Step by step: The road to ending the AIDS epidemic

By Sophie Cousins 18 July 2016

Michel Sidibé, executive director of UNAIDS. Photo by: Mark Garten / United Nations

Michel Sidibé has a big job ahead of him. By 2020, the executive director of UNAIDS wants 90 percent of people living with HIV to know their status, 90 percent of people who know their status to access antiretroviral treatment, and 90 percent of people on treatment to have suppressed viral loads.

While achieving these 90-90-90 goals would set the world on course to end the AIDS epidemic by 2030 — in line with the Sustainable Development Goals — the reality is that only 51 percent of people know their status and of the 37 million people living with HIV, 17 million are on ART. As the 21st International AIDS Conference opens this week in Durban, South Africa, activists are calling for treatment for all.

Meanwhile, HIV infections among adults are not on the decline. In fact, infections are on the rise across some regions.  

While there are promising new prevention tools such as pre-exposure prophylaxis, it’s not yet widely available in many settings, particularly for key populations.  

And all this is happening while funding for response is on the decline, with more emphasis on countries most affected by HIV to finance their own responses, as many transition to middle-income country status.

Devex sat down with Sidibé at AIDS2016 to discuss the road ahead. Here are some highlights from that conversation:

UNAIDS has set the very ambitious 90-90-90 targets to be achieved by 2020. There’s 17 million people out of 37 million living with HIV on ART. What needs to be done to scale up people’s access to ART?

We have been ambitious because during the last five years we’ve been able to double the number of people put on treatment, which means that countries were not overwhelmed by the problem and they were able to define their strategy, to reach people and make sure that treatment was available. The biggest challenge I personally feel will be this one: the health systems. The huge number of people [receiving] treatment is [shedding] light on the inefficiencies of our health systems and the capacity of the health system to absorb and to be able to scale up quickly, more than they have been able to do.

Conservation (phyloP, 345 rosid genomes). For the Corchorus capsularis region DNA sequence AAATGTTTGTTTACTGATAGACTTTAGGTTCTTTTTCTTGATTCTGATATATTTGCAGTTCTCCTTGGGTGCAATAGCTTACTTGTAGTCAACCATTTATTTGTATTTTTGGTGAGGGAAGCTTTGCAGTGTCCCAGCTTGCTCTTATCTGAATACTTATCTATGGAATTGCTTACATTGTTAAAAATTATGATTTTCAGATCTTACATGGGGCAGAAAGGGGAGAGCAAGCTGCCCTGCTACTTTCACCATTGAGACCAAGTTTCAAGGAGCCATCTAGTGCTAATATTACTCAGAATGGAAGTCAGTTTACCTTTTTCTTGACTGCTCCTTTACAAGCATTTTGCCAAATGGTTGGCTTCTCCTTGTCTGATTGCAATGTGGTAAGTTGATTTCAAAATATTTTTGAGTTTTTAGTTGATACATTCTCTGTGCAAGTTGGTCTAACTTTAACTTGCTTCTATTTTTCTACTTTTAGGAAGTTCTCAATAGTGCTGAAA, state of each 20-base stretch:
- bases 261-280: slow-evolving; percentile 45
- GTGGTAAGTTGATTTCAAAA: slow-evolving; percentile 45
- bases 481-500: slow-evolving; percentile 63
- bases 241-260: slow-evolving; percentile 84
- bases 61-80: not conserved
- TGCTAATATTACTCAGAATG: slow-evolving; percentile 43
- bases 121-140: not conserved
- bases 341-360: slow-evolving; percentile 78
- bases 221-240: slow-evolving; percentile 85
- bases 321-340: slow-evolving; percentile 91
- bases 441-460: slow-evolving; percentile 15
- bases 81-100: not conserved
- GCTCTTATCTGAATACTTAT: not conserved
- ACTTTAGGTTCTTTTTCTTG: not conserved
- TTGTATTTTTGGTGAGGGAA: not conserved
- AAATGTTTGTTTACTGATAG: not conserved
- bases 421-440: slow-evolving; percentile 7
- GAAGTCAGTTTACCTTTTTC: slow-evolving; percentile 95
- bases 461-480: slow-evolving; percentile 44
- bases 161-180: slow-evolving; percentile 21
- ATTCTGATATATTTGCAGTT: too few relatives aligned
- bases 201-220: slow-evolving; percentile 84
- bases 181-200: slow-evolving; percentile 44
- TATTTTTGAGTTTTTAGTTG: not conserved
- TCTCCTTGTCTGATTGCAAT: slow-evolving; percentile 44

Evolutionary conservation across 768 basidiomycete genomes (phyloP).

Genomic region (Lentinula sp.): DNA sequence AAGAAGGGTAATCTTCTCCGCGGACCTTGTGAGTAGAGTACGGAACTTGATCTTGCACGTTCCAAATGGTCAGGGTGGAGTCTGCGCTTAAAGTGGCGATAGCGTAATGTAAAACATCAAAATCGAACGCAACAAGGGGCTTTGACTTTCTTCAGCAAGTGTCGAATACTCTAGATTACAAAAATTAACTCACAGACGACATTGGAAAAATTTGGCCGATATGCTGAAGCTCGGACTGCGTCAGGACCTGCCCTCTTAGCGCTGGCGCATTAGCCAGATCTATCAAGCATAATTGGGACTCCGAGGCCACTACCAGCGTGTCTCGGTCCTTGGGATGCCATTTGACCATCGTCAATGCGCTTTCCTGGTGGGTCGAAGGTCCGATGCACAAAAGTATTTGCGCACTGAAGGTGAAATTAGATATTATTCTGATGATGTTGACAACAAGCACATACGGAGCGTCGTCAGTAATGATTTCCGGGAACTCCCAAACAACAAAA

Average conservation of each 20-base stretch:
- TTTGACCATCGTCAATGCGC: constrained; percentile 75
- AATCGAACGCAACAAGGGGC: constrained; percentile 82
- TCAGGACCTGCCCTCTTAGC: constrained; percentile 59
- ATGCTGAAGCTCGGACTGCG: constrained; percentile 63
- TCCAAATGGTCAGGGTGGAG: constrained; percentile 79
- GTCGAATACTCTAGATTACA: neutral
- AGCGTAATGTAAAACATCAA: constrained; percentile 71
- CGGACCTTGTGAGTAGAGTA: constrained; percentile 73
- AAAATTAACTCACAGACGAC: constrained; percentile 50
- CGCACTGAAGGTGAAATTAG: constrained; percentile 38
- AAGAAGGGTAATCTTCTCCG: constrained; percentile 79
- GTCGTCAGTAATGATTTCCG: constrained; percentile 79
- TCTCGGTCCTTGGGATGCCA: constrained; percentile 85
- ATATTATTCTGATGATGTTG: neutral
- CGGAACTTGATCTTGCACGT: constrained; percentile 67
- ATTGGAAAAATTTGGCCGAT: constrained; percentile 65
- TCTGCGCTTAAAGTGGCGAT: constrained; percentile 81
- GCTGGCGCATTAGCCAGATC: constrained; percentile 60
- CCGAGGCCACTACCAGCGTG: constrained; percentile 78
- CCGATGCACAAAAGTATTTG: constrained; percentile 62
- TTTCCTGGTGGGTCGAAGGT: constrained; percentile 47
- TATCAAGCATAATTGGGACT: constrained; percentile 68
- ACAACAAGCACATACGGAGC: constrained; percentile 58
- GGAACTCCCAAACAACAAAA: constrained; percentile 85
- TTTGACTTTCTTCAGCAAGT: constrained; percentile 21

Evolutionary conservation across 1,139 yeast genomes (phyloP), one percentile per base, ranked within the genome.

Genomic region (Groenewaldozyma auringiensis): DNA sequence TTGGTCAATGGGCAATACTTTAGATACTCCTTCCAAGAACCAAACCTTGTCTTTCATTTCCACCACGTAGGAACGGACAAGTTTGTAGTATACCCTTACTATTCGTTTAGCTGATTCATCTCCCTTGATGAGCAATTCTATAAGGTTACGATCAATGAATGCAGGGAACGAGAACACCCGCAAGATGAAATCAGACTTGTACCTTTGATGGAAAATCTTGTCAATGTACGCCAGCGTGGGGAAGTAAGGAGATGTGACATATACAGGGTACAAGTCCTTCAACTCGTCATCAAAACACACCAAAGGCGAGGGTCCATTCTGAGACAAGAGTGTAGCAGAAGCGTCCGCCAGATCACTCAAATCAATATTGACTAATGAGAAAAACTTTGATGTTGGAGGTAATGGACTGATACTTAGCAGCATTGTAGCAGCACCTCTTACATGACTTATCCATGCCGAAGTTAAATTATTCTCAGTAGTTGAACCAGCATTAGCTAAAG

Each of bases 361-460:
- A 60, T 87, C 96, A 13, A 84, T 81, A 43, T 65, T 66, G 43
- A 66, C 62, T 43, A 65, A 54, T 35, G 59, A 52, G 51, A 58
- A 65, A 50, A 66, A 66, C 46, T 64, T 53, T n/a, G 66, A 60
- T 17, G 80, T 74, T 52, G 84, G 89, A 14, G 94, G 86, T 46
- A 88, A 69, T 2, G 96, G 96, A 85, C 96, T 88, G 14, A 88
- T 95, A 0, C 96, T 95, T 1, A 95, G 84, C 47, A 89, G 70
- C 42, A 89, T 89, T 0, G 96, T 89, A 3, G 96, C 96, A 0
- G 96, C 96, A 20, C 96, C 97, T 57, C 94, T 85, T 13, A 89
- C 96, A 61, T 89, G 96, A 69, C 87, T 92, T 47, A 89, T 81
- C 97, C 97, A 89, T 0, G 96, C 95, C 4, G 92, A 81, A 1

If we don’t have a shift in the service delivery approach — to think about strengthening the community, reinforcing the interface between the last service provider and the community, and bringing civil society and others to become providers of services — it will be very difficult for us. That’s why I’m calling for 1 million community health workers to be implemented really quickly.

[Secondly], financing will be critical. What I’m seeing right now has scared me, if we continue to harbor the flattening and reduction of funding. We cannot lie to each other. I cannot see how Malawi, Zambia, even South Africa can get to 6 million people on treatment without any financial support. We need to continue to call for global solidarity. I think financing will be a key issue.

[Thirdly], how we will reach hard-to-reach people — those key populations who are today representing 35 percent of new infections? If we don’t have a strategy that can really quicken the pace and reach them and get them treatment services, then our ambitious goals will not be achieved.

A recent UNAIDS report found that new HIV infections among adults have stalled, failing to decline for at least five years. In eastern Europe and central Asia, new HIV infections rose by 57 percent between 2010 and 2015. What role do you think PrEP can play in HIV prevention and how can you expand its use among countries that are against it?

We are completely supportive of PrEP. We are working with countries to try and introduce PrEP in countries such as South Africa among sex workers. We are [also] trying to see how in Eastern Europe and Central Asia we can start pushing to make sure they can have the appropriate policy reform which can help them to target people who inject drugs so it can reduce infections. I think they are not closed to that [idea], even though we face the dilemma that we continue to believe that harm reduction programs should be put in place, that people should not be criminalized, and that people should not be facing prejudice and exclusion.